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Project Wonderful Is Wonderful!

I tested Project Wonderful as an advertiser to see how the system really works, and here are my findings.

1. You cannot bid if you don’t have funds in your account. The system is on prepaid basis. You put funds in your account via Paypal with a minimum of $5, and then you can start bidding on the different ad spaces on the network. Your funds will be deducted based on the bid and duration your ad is displayed on the publisher’s ad space. If your funds reach zero, all your active bids will be cancelled automatically.

2. When you bid, you set the maximum bid for the ad slot, the duration of your bid, and the maximum amount you can spend on that ad slot. It means that if you already reach that maximum amount, your bid will automatically be cancelled. If your bid expired, it will be cancelled too.

3. You can see your ad performance for each ad slot. How many times it was displayed and how many unique clicks it received. You can cancel your bid anytime if you see that your ad is not performing well. You have total control. I actually bid on a website with 30000 page impressions per day for only 20 cents, but I eventually cancelled it after 2 days after seeing that I only got 2 clicks out of 60000 page views. 40 cents for 2 visitors? That’s expensive, right?

4. Even though you set the maximum bid, your bid will always be 10 cents higher than the lower maximum bid (if the bid is more than 10 cents). Which means that if your maximum bid is $1, but the lower maximum bid is only 20 cents, you’ll only be charged 30 cents per day. When someone bids a higher amount, let’s say, 40 cents, you’ll still be the winning bidder since your maximum bid is $1 but this time, you’ll be charged 50 cents. Get it? You’ll only lose if someone bids $1.10 or higher.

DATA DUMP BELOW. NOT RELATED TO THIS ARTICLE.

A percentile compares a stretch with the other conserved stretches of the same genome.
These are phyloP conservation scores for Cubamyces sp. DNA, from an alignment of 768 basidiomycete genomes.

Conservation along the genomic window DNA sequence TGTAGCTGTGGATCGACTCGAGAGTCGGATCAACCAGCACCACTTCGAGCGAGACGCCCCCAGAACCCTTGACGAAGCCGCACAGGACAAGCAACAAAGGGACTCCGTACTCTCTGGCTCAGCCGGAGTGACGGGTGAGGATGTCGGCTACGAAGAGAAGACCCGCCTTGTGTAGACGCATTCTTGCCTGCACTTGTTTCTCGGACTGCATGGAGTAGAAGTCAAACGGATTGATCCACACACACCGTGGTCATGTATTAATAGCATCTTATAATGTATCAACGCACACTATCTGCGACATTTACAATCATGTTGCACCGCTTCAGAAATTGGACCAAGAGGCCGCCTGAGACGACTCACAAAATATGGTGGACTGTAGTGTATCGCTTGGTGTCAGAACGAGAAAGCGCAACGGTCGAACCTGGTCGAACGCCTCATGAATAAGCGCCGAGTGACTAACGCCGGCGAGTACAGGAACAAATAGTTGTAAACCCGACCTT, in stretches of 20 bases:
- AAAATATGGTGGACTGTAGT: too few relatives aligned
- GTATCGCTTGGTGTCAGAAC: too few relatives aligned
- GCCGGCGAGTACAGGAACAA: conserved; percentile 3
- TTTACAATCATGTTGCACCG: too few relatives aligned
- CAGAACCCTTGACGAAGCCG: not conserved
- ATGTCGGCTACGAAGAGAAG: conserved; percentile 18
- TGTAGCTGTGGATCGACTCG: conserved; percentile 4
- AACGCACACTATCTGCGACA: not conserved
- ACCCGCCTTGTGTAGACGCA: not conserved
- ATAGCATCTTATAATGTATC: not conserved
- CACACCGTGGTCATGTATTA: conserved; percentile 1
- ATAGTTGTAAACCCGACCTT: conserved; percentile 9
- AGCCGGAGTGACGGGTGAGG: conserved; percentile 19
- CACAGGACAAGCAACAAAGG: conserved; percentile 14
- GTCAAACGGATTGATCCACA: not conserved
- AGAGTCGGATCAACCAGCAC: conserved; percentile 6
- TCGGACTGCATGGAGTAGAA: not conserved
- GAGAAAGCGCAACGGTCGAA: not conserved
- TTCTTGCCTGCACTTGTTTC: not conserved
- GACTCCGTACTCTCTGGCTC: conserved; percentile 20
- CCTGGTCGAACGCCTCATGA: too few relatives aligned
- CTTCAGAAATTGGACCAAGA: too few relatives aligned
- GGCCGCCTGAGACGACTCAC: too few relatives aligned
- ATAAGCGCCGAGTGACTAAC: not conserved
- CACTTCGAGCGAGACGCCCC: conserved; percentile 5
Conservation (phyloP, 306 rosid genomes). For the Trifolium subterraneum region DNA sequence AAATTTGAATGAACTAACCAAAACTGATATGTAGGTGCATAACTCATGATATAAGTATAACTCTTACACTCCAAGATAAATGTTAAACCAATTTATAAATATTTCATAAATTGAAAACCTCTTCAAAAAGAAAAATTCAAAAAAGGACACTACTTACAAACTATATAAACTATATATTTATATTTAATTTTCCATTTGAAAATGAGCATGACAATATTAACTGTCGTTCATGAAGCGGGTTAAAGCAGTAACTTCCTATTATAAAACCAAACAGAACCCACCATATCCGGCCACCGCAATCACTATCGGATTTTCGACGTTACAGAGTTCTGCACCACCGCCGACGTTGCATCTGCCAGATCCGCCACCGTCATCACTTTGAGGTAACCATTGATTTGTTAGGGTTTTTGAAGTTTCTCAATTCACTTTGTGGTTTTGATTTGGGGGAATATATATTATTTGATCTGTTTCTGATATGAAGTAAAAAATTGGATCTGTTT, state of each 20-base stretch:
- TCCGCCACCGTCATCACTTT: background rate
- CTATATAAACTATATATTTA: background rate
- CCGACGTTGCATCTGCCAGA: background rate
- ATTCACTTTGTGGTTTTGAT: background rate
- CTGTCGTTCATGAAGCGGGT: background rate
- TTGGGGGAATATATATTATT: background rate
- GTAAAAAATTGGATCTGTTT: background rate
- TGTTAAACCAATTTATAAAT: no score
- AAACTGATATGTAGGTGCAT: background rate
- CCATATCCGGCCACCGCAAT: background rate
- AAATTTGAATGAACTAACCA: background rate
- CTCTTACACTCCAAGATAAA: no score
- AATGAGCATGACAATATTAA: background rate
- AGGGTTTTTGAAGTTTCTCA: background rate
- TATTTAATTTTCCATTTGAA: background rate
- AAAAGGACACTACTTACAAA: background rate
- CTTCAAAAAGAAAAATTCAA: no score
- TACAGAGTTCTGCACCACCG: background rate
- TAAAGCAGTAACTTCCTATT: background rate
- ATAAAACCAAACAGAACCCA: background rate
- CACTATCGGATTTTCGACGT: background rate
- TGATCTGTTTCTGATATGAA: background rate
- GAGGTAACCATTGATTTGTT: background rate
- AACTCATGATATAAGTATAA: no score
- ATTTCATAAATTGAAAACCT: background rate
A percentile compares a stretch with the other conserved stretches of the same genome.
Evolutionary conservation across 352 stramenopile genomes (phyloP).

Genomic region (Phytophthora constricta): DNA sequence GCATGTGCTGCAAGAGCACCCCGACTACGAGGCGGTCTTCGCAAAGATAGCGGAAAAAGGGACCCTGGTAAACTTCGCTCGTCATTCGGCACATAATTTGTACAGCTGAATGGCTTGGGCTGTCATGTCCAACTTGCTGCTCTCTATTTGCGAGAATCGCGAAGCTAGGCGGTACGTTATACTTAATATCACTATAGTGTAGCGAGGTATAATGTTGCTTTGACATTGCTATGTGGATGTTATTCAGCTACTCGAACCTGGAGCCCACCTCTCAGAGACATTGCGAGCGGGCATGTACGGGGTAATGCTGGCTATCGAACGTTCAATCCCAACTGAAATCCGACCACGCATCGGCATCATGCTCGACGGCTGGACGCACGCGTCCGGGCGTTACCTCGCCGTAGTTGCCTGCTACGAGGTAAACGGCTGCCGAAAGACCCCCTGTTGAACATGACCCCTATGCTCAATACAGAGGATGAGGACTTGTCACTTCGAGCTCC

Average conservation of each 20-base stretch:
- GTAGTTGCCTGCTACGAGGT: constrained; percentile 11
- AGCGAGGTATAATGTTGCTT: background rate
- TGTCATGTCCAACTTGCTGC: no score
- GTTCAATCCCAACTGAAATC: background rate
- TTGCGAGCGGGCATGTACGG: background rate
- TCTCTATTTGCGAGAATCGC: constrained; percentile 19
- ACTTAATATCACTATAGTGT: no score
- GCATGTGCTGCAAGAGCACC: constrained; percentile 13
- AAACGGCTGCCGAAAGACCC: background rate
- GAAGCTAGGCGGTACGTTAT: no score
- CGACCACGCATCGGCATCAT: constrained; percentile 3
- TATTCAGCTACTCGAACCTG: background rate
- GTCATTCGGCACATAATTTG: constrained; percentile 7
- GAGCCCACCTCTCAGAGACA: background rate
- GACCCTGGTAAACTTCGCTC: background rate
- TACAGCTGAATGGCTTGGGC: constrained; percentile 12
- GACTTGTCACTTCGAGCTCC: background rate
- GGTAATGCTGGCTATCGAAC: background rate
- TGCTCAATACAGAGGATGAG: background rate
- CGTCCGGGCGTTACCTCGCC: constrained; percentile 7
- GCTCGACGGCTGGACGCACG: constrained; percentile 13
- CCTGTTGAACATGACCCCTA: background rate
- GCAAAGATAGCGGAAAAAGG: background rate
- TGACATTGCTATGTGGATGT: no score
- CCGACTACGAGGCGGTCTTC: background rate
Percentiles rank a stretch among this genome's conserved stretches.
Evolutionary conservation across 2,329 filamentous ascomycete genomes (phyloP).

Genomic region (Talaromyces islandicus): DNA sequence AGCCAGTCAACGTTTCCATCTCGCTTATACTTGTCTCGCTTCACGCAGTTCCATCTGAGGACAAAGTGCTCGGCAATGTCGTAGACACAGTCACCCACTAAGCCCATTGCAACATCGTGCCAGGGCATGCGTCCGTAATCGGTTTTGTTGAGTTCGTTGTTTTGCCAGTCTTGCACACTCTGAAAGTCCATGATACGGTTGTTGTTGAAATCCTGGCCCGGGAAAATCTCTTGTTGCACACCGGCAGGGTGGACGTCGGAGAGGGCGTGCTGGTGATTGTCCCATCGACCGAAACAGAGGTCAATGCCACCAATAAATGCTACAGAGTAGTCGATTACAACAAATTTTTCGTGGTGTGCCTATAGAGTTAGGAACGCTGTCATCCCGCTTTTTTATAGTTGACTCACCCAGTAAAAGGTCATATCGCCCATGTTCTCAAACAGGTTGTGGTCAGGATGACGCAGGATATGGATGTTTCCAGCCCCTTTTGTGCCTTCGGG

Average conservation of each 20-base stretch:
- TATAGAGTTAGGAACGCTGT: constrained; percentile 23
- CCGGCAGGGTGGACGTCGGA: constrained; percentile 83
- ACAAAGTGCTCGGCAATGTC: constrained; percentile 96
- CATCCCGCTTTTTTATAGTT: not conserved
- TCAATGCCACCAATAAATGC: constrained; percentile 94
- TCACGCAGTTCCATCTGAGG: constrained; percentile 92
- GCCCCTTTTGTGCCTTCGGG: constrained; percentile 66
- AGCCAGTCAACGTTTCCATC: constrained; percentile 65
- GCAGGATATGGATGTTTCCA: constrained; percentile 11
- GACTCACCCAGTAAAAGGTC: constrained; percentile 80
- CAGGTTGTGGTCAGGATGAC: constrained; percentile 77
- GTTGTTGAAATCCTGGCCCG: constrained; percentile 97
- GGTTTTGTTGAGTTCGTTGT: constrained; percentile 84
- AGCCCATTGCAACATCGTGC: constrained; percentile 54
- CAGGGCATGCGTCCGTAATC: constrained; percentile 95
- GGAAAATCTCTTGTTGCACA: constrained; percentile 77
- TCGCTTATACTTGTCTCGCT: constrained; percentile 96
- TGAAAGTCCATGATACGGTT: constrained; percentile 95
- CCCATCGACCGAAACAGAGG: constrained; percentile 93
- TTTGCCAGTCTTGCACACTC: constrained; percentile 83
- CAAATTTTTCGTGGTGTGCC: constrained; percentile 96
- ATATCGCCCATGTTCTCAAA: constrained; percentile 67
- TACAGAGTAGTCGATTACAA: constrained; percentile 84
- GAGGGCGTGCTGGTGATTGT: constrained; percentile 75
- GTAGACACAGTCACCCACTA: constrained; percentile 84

What does this mean for the publishers?

This means that you’ll be assured that you’ll get the money for the ad space since the publisher already paid Project Wonderful before their ad is displayed. They will pay you whether the ad is clicked or not because they are paying for the time the ad is displayed and not for clicks. Of course, you’ll send away advertisers if they see that their ad is not performing well, but if your ad spaces are properly positioned giving enough visitors for your advertisers, you’ll not run out of advertisers bidding for your ad space. This also means that you get the highest rate for your ad since the highest bidder get the ad slot, if your blog/site is popular enough and it attracts lots of advertisers, your price will increase eventually since the advertisers will try to outbid each other.

Another thing that I like on Project Wonderful is that the money you earned can be easily transferred to your Paypal account once it reaches $10, or you can even use it and be an advertiser at the same time. Yup, you can use it, be an advertiser and bid on other’s ad spaces using the money you earned from them.

Earning potential?

Look at my stats now. I set the minimum bid on this blog to 20 cents. With 5 slots, that’s $1 per day minimum earnings if the slots are all taken. Multiply it to 30 days, that’s $30! Get 75%, that’s $22.5 minimum earnings per month (25% goes to Project Wonderful). See, I’m just talking on the minimum, when all my ad space are taken, I’ll get a minimum of $22.5 per month. What if advertisers try to outbid each other? The possibilities are endless.

Because of this, I went ahead and put another Project Wonderful ad spaces on my text messages blog. Same rate, minimum of 20 cents. I think, it will be filled up by advertisers within 2 days, just like what happened to this blog. That’s another $22.5 per month if all the slots were taken. That’s an additional $45 on my pocket per month on my two blogs! And that’s just the minimum!

Project Wonderful is really wonderful!

This is NOT a paid post. This is an unbiased review based on my experience. I don’t even have an affiliate id here.

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Marhgil Macuha

Marhgil Macuha is a Computer Engineering graduate of Batangas State University. He is currently a Senior Solutions Developer at a Canadian IT company.

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